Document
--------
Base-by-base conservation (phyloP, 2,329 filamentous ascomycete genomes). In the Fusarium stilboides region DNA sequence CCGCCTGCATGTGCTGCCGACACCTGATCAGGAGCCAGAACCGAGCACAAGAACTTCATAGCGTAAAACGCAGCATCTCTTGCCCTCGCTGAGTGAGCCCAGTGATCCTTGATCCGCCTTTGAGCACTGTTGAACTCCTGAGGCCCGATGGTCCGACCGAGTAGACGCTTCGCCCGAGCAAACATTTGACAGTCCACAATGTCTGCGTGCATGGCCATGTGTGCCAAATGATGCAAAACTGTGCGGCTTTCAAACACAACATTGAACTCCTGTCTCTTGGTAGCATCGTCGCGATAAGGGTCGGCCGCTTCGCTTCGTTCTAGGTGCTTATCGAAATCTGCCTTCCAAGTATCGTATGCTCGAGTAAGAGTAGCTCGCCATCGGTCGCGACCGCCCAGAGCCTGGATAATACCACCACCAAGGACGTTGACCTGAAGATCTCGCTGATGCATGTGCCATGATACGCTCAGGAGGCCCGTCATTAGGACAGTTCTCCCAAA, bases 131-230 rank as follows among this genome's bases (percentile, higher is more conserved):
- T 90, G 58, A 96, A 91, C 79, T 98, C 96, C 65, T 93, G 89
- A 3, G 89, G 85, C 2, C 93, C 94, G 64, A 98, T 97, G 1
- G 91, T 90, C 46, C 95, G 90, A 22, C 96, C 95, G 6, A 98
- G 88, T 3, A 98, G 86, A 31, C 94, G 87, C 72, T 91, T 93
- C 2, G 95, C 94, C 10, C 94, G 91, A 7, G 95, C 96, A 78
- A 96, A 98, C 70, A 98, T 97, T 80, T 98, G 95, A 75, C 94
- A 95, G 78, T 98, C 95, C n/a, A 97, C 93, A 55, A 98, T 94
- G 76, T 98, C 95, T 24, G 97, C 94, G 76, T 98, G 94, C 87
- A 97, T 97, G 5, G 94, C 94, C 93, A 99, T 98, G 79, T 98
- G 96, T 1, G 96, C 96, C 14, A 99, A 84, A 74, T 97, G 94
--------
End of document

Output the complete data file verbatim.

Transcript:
Base-by-base conservation (phyloP, 2,329 filamentous ascomycete genomes). In the Fusarium stilboides region DNA sequence CCGCCTGCATGTGCTGCCGACACCTGATCAGGAGCCAGAACCGAGCACAAGAACTTCATAGCGTAAAACGCAGCATCTCTTGCCCTCGCTGAGTGAGCCCAGTGATCCTTGATCCGCCTTTGAGCACTGTTGAACTCCTGAGGCCCGATGGTCCGACCGAGTAGACGCTTCGCCCGAGCAAACATTTGACAGTCCACAATGTCTGCGTGCATGGCCATGTGTGCCAAATGATGCAAAACTGTGCGGCTTTCAAACACAACATTGAACTCCTGTCTCTTGGTAGCATCGTCGCGATAAGGGTCGGCCGCTTCGCTTCGTTCTAGGTGCTTATCGAAATCTGCCTTCCAAGTATCGTATGCTCGAGTAAGAGTAGCTCGCCATCGGTCGCGACCGCCCAGAGCCTGGATAATACCACCACCAAGGACGTTGACCTGAAGATCTCGCTGATGCATGTGCCATGATACGCTCAGGAGGCCCGTCATTAGGACAGTTCTCCCAAA, bases 131-230 rank as follows among this genome's bases (percentile, higher is more conserved):
- T 90, G 58, A 96, A 91, C 79, T 98, C 96, C 65, T 93, G 89
- A 3, G 89, G 85, C 2, C 93, C 94, G 64, A 98, T 97, G 1
- G 91, T 90, C 46, C 95, G 90, A 22, C 96, C 95, G 6, A 98
- G 88, T 3, A 98, G 86, A 31, C 94, G 87, C 72, T 91, T 93
- C 2, G 95, C 94, C 10, C 94, G 91, A 7, G 95, C 96, A 78
- A 96, A 98, C 70, A 98, T 97, T 80, T 98, G 95, A 75, C 94
- A 95, G 78, T 98, C 95, C n/a, A 97, C 93, A 55, A 98, T 94
- G 76, T 98, C 95, T 24, G 97, C 94, G 76, T 98, G 94, C 87
- A 97, T 97, G 5, G 94, C 94, C 93, A 99, T 98, G 79, T 98
- G 96, T 1, G 96, C 96, C 14, A 99, A 84, A 74, T 97, G 94